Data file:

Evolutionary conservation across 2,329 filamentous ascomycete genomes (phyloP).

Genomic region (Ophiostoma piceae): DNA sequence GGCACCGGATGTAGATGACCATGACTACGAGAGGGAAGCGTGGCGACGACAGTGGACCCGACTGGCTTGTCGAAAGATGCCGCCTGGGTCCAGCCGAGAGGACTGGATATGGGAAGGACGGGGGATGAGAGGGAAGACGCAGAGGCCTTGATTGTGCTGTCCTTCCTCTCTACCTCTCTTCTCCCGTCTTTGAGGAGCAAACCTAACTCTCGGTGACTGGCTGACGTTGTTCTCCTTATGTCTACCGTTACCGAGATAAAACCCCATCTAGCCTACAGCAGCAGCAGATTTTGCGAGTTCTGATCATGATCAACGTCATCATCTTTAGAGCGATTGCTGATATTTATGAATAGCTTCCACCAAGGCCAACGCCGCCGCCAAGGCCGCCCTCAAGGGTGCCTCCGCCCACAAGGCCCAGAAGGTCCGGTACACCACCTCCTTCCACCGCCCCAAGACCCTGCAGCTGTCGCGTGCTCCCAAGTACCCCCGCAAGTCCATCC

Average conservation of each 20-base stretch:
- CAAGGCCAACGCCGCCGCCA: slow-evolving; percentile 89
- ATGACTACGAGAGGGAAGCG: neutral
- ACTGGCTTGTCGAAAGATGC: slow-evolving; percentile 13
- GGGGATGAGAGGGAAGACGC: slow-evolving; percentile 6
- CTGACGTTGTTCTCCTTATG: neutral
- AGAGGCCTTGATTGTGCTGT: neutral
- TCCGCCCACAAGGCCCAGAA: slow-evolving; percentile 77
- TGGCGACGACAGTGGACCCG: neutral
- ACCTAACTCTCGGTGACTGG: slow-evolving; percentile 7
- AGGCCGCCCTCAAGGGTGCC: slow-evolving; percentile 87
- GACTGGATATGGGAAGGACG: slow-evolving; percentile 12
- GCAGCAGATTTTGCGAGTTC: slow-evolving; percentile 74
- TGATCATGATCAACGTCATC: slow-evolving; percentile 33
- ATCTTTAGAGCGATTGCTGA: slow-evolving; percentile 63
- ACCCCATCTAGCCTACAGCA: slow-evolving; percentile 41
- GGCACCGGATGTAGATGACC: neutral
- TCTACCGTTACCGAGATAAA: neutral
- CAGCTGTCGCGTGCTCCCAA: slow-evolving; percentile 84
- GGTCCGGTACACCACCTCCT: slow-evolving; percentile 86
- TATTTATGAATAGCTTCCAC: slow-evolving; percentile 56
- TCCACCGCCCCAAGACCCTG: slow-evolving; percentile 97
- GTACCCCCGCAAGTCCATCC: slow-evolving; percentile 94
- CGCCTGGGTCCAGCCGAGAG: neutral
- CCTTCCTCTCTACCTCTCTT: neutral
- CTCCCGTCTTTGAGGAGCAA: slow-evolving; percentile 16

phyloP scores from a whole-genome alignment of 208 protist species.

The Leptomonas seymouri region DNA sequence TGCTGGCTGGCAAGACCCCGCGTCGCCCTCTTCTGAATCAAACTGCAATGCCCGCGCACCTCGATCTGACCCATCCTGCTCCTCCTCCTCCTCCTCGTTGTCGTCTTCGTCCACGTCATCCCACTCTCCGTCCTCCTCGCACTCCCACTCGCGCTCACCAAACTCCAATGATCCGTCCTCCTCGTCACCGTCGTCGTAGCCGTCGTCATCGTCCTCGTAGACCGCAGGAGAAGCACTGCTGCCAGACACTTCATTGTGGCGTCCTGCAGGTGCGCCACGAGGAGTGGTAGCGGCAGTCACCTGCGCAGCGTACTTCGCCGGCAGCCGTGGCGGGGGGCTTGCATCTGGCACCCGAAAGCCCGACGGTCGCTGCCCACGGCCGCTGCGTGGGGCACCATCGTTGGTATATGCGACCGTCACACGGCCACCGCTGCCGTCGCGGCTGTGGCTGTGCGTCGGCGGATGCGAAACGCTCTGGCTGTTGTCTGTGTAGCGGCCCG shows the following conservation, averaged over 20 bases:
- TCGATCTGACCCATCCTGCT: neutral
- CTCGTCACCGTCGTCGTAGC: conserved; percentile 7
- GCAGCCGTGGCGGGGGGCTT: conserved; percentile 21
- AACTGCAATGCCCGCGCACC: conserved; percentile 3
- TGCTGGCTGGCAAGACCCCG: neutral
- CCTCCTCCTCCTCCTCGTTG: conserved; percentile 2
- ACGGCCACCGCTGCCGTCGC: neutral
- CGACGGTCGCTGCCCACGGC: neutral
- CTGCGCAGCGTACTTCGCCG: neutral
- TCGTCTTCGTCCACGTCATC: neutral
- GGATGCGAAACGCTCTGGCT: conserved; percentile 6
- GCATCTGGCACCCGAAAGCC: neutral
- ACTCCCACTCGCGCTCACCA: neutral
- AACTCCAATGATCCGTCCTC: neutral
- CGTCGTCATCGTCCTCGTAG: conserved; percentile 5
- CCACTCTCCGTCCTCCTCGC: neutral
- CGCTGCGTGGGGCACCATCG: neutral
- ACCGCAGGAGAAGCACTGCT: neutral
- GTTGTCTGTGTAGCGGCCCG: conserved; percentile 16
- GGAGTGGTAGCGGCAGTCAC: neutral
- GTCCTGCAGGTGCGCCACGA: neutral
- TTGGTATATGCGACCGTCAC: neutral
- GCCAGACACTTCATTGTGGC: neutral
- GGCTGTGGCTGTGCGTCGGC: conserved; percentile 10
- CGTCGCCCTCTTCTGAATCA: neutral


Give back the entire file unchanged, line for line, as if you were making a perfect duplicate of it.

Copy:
Evolutionary conservation across 2,329 filamentous ascomycete genomes (phyloP).

Genomic region (Ophiostoma piceae): DNA sequence GGCACCGGATGTAGATGACCATGACTACGAGAGGGAAGCGTGGCGACGACAGTGGACCCGACTGGCTTGTCGAAAGATGCCGCCTGGGTCCAGCCGAGAGGACTGGATATGGGAAGGACGGGGGATGAGAGGGAAGACGCAGAGGCCTTGATTGTGCTGTCCTTCCTCTCTACCTCTCTTCTCCCGTCTTTGAGGAGCAAACCTAACTCTCGGTGACTGGCTGACGTTGTTCTCCTTATGTCTACCGTTACCGAGATAAAACCCCATCTAGCCTACAGCAGCAGCAGATTTTGCGAGTTCTGATCATGATCAACGTCATCATCTTTAGAGCGATTGCTGATATTTATGAATAGCTTCCACCAAGGCCAACGCCGCCGCCAAGGCCGCCCTCAAGGGTGCCTCCGCCCACAAGGCCCAGAAGGTCCGGTACACCACCTCCTTCCACCGCCCCAAGACCCTGCAGCTGTCGCGTGCTCCCAAGTACCCCCGCAAGTCCATCC

Average conservation of each 20-base stretch:
- CAAGGCCAACGCCGCCGCCA: slow-evolving; percentile 89
- ATGACTACGAGAGGGAAGCG: neutral
- ACTGGCTTGTCGAAAGATGC: slow-evolving; percentile 13
- GGGGATGAGAGGGAAGACGC: slow-evolving; percentile 6
- CTGACGTTGTTCTCCTTATG: neutral
- AGAGGCCTTGATTGTGCTGT: neutral
- TCCGCCCACAAGGCCCAGAA: slow-evolving; percentile 77
- TGGCGACGACAGTGGACCCG: neutral
- ACCTAACTCTCGGTGACTGG: slow-evolving; percentile 7
- AGGCCGCCCTCAAGGGTGCC: slow-evolving; percentile 87
- GACTGGATATGGGAAGGACG: slow-evolving; percentile 12
- GCAGCAGATTTTGCGAGTTC: slow-evolving; percentile 74
- TGATCATGATCAACGTCATC: slow-evolving; percentile 33
- ATCTTTAGAGCGATTGCTGA: slow-evolving; percentile 63
- ACCCCATCTAGCCTACAGCA: slow-evolving; percentile 41
- GGCACCGGATGTAGATGACC: neutral
- TCTACCGTTACCGAGATAAA: neutral
- CAGCTGTCGCGTGCTCCCAA: slow-evolving; percentile 84
- GGTCCGGTACACCACCTCCT: slow-evolving; percentile 86
- TATTTATGAATAGCTTCCAC: slow-evolving; percentile 56
- TCCACCGCCCCAAGACCCTG: slow-evolving; percentile 97
- GTACCCCCGCAAGTCCATCC: slow-evolving; percentile 94
- CGCCTGGGTCCAGCCGAGAG: neutral
- CCTTCCTCTCTACCTCTCTT: neutral
- CTCCCGTCTTTGAGGAGCAA: slow-evolving; percentile 16

phyloP scores from a whole-genome alignment of 208 protist species.

The Leptomonas seymouri region DNA sequence TGCTGGCTGGCAAGACCCCGCGTCGCCCTCTTCTGAATCAAACTGCAATGCCCGCGCACCTCGATCTGACCCATCCTGCTCCTCCTCCTCCTCCTCGTTGTCGTCTTCGTCCACGTCATCCCACTCTCCGTCCTCCTCGCACTCCCACTCGCGCTCACCAAACTCCAATGATCCGTCCTCCTCGTCACCGTCGTCGTAGCCGTCGTCATCGTCCTCGTAGACCGCAGGAGAAGCACTGCTGCCAGACACTTCATTGTGGCGTCCTGCAGGTGCGCCACGAGGAGTGGTAGCGGCAGTCACCTGCGCAGCGTACTTCGCCGGCAGCCGTGGCGGGGGGCTTGCATCTGGCACCCGAAAGCCCGACGGTCGCTGCCCACGGCCGCTGCGTGGGGCACCATCGTTGGTATATGCGACCGTCACACGGCCACCGCTGCCGTCGCGGCTGTGGCTGTGCGTCGGCGGATGCGAAACGCTCTGGCTGTTGTCTGTGTAGCGGCCCG shows the following conservation, averaged over 20 bases:
- TCGATCTGACCCATCCTGCT: neutral
- CTCGTCACCGTCGTCGTAGC: conserved; percentile 7
- GCAGCCGTGGCGGGGGGCTT: conserved; percentile 21
- AACTGCAATGCCCGCGCACC: conserved; percentile 3
- TGCTGGCTGGCAAGACCCCG: neutral
- CCTCCTCCTCCTCCTCGTTG: conserved; percentile 2
- ACGGCCACCGCTGCCGTCGC: neutral
- CGACGGTCGCTGCCCACGGC: neutral
- CTGCGCAGCGTACTTCGCCG: neutral
- TCGTCTTCGTCCACGTCATC: neutral
- GGATGCGAAACGCTCTGGCT: conserved; percentile 6
- GCATCTGGCACCCGAAAGCC: neutral
- ACTCCCACTCGCGCTCACCA: neutral
- AACTCCAATGATCCGTCCTC: neutral
- CGTCGTCATCGTCCTCGTAG: conserved; percentile 5
- CCACTCTCCGTCCTCCTCGC: neutral
- CGCTGCGTGGGGCACCATCG: neutral
- ACCGCAGGAGAAGCACTGCT: neutral
- GTTGTCTGTGTAGCGGCCCG: conserved; percentile 16
- GGAGTGGTAGCGGCAGTCAC: neutral
- GTCCTGCAGGTGCGCCACGA: neutral
- TTGGTATATGCGACCGTCAC: neutral
- GCCAGACACTTCATTGTGGC: neutral
- GGCTGTGGCTGTGCGTCGGC: conserved; percentile 10
- CGTCGCCCTCTTCTGAATCA: neutral